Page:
Saturday, 3 November 2007

Politics and Scandals

I’ve tried to keep up with the Australian election. I’ve checked the news daily but to be honest I’m bored. Everyday it’s the same. Rudd says this, Howard says that, Rudd responds by saying something remarkably similar but opposing Howard on some minor trivial point. ALP goes up 3%, then down 2%. Columnist after columnist offers tedious analysis of every word and action, all claiming they were the one that always had faith in Rudd’s ability, even when everyone else doubted him. How does the election coverage drag itself out for six weeks? So much fuss when we already know that a bland conservative politician who wears glasses will win it. So instead I’ve been following Swedish politics in what has been a week of full scandals.

But firstly a quick run down of the political situation in Sweden. The current Prime Minister is Frederick Reinfeldt (pictured right), who was elected last year as part of an alliance of various right-wing conservative parties. Swedish politics has traditionally been dominated by the Social Democrats (hence the large welfare state and strong union movement) and the centre-right parties have only ever received enough votes to form government on four occasions. So Freddie’s election win last year was a pretty big deal as conservative PM’s in Sweden are as rare as Liberal voters in Brunswick.
But from the minute Reinfeldt assumed government, his government has been plagued with scandals. Literally within 24 hours two ministers were already in trouble for hiring nannies under the table, and not paying their TV licence fees. Two weeks later they both resigned. A month later, another minister was exposed for hiring personal staff off the books. Since then there have been regular incidents of ministers misusing government credit cards, avoiding tax, and not fully disclosing their personal shares portfolios.

But the big scandal this week is probably as close as Sweden gets to a sex scandal. It involves one of Prime Minister Frederick Reinfeldt’s personal aides, Ulrica Schenström, who last Friday night went out on the town in Stockholm with a journalist from one of the main TV stations. They had a few glasses of wine and were later seen kissing (pictured left). The photos have since been splashed across the front page of every newspaper.
It’s a bit hard for opposition parties to criticise a single woman for having a few drinks in her free time and kissing someone in public. So instead they’ve made a big deal of the fact that she was supposedly on call in case of a national emergency, and that by being out drinking in a bar she was neglecting her duties.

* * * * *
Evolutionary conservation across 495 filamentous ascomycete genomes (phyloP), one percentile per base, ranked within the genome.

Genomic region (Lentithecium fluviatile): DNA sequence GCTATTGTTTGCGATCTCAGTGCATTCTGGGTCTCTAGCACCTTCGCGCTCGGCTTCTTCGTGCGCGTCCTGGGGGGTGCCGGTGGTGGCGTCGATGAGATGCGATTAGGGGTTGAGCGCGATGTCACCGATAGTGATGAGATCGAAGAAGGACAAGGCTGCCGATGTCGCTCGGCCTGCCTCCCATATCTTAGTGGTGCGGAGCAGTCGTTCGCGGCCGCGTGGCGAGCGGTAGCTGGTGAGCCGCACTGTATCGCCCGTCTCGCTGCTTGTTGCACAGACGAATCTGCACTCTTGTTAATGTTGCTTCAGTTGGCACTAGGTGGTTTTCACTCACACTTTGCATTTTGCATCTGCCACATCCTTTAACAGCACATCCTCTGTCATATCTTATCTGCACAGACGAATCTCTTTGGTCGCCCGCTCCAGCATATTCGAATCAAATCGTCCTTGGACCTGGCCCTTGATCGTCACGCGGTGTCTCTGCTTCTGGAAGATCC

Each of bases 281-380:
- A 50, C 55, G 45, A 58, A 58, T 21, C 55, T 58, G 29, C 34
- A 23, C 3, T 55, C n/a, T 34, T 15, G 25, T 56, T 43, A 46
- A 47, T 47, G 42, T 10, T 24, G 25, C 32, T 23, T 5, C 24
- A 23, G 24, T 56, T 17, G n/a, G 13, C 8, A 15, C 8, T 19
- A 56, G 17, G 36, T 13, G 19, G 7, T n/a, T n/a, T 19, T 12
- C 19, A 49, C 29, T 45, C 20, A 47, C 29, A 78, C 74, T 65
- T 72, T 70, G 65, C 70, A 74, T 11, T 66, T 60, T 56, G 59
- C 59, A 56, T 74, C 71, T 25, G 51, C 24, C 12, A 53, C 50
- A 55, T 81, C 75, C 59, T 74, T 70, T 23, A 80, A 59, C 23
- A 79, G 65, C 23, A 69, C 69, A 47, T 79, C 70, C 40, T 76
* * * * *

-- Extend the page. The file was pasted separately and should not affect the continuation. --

Much media analysis has been dedicated into determining how much she had drunk, and whether she was drunk or not. She has denied she was drunk and insists she could have still performed her duties if called upon. Reinfeldt has accepted this, and didn’t want to pursue the issue further. However it was later revealed that their bar tab was Kr945 (A$160). It might sound like a lot for only two people, but keep in mind that alcohol is very expensive in Sweden, wine is particularly expensive, and in their circles they were probably drinking at a pretty upmarket bar.

Yet this new piece of information has led to an outcry from the media and opposition parties. Some articles have used words like “wine-fuelled” and “heavy consumption”, and the assumption seems to be that she was drunk rather then simply drinking a very expensive bottle of wine. Both Schenström and Reinfeldt have been hounded all week, until finally she resigned. And if that wasn’t enough, it was also revealed that the journalist in question paid for all the drinks, thus constituting a bribe. She may be facing criminal charges soon. If it wasn’t for the fact she was a right wing, union-bashing neo-liberal scumbag, I’d almost feel sorry for her.

Nor do the scandals don’t end here. Ulrica Schenström’s replacement, Nicola Clase, has already got into trouble. Apparently she hired a carpenter under the table to do renovations on her summer home.

On the whole this week Swedish politics has been providing far more entertainment then either Howard or Rudd. However, having said that, Sweden hasn’t quite provided the same scope of scandals as Australian politics. They’ve never had an ex-PM getting caught wearing nothing but a towel in a seedy bar in Memphis. Nor have they produced a minister like Tony ‘I gave up a son for adoption, now I’ve found him, now I’ve learnt he was never actually my son and my ex-girlfriend liked to sleep around’ Abbot. And unlike Australia, Sweden isn’t about to elect a man who likes to get absolutely hammered and go to strip clubs.

1 comment:

Anonymous said...

Is fredrick reinfeldt popular in Sweden?

Do Sweden think their politics becoming americanized?

Is their an outcry of protest from the arts on the current prime minister?